THE BIDEN administration has announced that seven hydrogen hub proposals are to receive US$7bn in ‘Bipartisan Infrastructure Law’ funding to boost the domestic development and production of hydrogen.
This hotly contested national competition, which received 79 proposals for hydrogen hubs from states across the country has, however, come in for criticism from some clean energy and environmental groups, as the hubs are backed by consortiums which include oil and gas companies, and not all will produce green hydrogen.
The HyVelocity Hub in Texas, and the Appalachian Regional Clean Hydrogen Hub, ARCH2, which could receive over US$2bn in federal funding between them, are two such hubs that will use natural gas as a feedstock in hydrogen production. Instead of using electrolysis to produce green hydrogen like the others, these two will rely on carbon capture and sequestration to make hydrogen that qualifies as clean.
The remaining hubs, Alliance for Renewable Clean Hydrogen Energy Systems (ARCHES), the Mid-Atlantic Hydrogen Hub (MACH2), the Midwest Alliance for Clean Hydrogen (MachH2), the Heartland Hydrogen Hub, and the Pacific Northwest Hydrogen Hub (PNW H2), will use electricity supplied from renewable power to produce hydrogen. MACH2 and the Heartland Hydrogen Hub will also use nuclear energy to produce pink hydrogen. Pink hydrogen is considered green (environmentally friendly) due to its lack of CO2 emissions during production.
US Representative Randy Weber said it was an exciting day to welcome the HyVelocity Hub to Southeast Texas. “This hub, located in the energy capital of the world, will be a game-changer, harnessing our resources to produce hydrogen, reduce emissions, and create 45,000 jobs right here at home. I am heartened that the Department of Energy (DOE) understands and has recognised our region’s role in powering this nation.”
However, Julie McNamara, the deputy policy director of the Union of Concerned Scientists, called on the DOE to be more transparent in the implementation of the hydrogen hubs programme. In a letter to DOE secretary Jennifer Granholm, McNamara said stricter regulations on the hydrogen hubs to boost community input should be imposed, and that only completely fossil-free projects should receive funding.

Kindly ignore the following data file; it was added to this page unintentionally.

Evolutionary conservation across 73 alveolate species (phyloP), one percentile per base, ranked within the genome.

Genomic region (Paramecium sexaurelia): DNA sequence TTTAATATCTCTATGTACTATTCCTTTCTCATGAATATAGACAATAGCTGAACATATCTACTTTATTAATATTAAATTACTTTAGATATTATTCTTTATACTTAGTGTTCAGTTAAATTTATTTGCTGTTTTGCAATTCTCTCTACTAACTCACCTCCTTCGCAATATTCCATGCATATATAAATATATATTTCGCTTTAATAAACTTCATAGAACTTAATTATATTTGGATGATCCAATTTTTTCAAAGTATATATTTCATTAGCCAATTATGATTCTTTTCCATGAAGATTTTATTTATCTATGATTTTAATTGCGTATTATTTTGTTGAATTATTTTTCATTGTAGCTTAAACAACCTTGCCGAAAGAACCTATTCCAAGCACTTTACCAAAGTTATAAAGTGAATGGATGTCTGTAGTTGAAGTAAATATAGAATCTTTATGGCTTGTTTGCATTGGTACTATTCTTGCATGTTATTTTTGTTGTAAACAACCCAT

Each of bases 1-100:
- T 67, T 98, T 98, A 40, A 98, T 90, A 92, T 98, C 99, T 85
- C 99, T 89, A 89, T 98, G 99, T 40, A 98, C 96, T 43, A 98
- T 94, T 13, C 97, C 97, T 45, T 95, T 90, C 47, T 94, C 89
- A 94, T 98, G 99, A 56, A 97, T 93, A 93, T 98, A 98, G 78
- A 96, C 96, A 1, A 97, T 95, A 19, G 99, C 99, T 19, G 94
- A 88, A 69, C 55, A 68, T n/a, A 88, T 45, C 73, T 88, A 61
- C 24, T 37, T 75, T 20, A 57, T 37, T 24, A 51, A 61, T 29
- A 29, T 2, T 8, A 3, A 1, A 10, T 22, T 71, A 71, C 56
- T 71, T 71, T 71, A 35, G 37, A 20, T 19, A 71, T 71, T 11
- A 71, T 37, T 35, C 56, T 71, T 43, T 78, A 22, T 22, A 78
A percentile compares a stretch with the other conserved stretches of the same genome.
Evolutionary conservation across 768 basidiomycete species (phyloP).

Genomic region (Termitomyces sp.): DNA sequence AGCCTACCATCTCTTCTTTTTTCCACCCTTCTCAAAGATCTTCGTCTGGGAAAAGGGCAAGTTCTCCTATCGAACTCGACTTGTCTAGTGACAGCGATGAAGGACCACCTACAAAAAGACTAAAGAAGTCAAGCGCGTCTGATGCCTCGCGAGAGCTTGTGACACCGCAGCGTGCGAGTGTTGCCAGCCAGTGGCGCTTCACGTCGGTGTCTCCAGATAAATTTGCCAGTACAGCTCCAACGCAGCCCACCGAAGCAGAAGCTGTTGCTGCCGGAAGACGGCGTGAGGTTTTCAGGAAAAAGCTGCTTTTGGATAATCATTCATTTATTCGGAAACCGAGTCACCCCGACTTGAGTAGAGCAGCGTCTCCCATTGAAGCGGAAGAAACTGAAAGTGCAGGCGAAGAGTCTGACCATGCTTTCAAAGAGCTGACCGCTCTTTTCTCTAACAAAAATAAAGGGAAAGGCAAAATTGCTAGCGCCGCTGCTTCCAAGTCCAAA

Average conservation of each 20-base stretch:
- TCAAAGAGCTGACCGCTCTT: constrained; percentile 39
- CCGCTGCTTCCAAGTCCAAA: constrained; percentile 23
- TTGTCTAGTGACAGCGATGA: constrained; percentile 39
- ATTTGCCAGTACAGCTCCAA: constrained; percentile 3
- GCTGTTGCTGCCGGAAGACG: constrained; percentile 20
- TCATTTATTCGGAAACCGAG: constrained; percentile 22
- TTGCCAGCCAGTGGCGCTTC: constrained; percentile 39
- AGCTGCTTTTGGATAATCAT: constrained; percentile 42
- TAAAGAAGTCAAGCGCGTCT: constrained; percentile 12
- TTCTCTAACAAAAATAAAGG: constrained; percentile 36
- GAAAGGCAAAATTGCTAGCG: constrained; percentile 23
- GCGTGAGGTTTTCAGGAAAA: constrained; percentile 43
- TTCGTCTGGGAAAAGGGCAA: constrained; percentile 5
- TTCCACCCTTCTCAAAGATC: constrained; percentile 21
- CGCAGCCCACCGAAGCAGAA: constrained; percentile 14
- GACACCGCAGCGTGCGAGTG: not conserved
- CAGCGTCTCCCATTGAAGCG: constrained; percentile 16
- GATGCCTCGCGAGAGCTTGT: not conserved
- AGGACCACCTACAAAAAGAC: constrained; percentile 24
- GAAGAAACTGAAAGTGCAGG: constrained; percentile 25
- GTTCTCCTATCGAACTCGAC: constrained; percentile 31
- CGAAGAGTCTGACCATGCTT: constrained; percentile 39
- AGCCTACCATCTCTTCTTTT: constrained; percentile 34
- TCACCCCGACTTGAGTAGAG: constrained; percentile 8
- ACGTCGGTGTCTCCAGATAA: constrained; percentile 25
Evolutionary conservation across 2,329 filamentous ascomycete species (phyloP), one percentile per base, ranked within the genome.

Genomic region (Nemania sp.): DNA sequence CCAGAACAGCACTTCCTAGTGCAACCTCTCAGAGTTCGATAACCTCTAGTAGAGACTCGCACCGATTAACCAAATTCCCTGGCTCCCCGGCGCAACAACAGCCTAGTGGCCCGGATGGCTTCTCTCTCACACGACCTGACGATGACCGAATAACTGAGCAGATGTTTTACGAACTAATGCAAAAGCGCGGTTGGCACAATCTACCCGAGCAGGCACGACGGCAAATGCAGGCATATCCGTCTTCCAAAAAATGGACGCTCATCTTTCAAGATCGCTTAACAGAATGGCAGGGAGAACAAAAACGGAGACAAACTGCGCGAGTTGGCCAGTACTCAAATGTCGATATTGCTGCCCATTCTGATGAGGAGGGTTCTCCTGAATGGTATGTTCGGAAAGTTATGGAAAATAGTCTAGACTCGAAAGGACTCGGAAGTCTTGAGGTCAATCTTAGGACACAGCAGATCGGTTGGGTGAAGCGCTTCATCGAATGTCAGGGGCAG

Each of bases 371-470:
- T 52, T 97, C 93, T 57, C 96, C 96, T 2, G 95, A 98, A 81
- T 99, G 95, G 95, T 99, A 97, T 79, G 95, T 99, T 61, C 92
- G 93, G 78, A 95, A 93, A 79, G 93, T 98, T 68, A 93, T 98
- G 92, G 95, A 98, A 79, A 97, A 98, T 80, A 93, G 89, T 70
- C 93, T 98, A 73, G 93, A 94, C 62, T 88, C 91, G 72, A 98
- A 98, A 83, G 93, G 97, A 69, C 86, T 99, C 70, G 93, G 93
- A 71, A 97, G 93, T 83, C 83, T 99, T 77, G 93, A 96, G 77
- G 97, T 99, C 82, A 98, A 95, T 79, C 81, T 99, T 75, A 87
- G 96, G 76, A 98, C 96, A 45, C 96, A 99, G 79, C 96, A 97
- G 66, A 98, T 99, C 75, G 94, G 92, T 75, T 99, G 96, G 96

“The H2Hubs programme constitutes an enormous investment on the part of US taxpayers and its long-term success in supporting climate, health, and equity goals will require robust public inclusion and engagement,” McNamara said. “We urge DOE to significantly step-up transparency practices while the window of opportunity is still at hand.”
Collectively, the hubs aim to produce more than 3m t/y of clean hydrogen per year, to achieve nearly one third of the 2030 US clean hydrogen production goal, while eliminating 25m t/y CO2 emissions from end uses.
A string of financial benefits is also expected. Along with the generation of tens of thousands of well-paid jobs, the Biden-Harris administration wants another US$40bn in private spending to be invested, primarily from the companies involved in the hydrogen hubs. This will create “one of the largest investments in clean manufacturing and jobs in history”, the White House said.
The hubs typically consist of networks of businesses, local governments, researchers, and trade groups, that have agreed to work together to produce, transport, and use low-emissions hydrogen.
The ARCHES hub, based out of California, counts Chevron as a partner and boasts over 100 other collaborators ranging from Amazon, Boeing, and Berkeley Lab to United Steelworkers, and Microsoft for example. It asks those interested in joining the ARCHES network to sign and submit a Non-Disclosure Agreement, and says starting in 2030, the hub is looking at generating US$2.95bn/y in economic value, including significant health and healthcare cost savings from reduced pollution.
The Infrastructure Investment and Jobs Act (IIJA), commonly known as the Bipartisan Infrastructure Law (BIL), was signed into law by President Biden in November 2021. The act was initially a US$547–715bn infrastructure package aimed at rebuilding America’s roads, bridges, and train tracks.
It was later amended to include support for access to clean drinking water, and high-speed internet and topped up to US$1.2trn, US$65bn of which was earmarked for the clean energy transmission.
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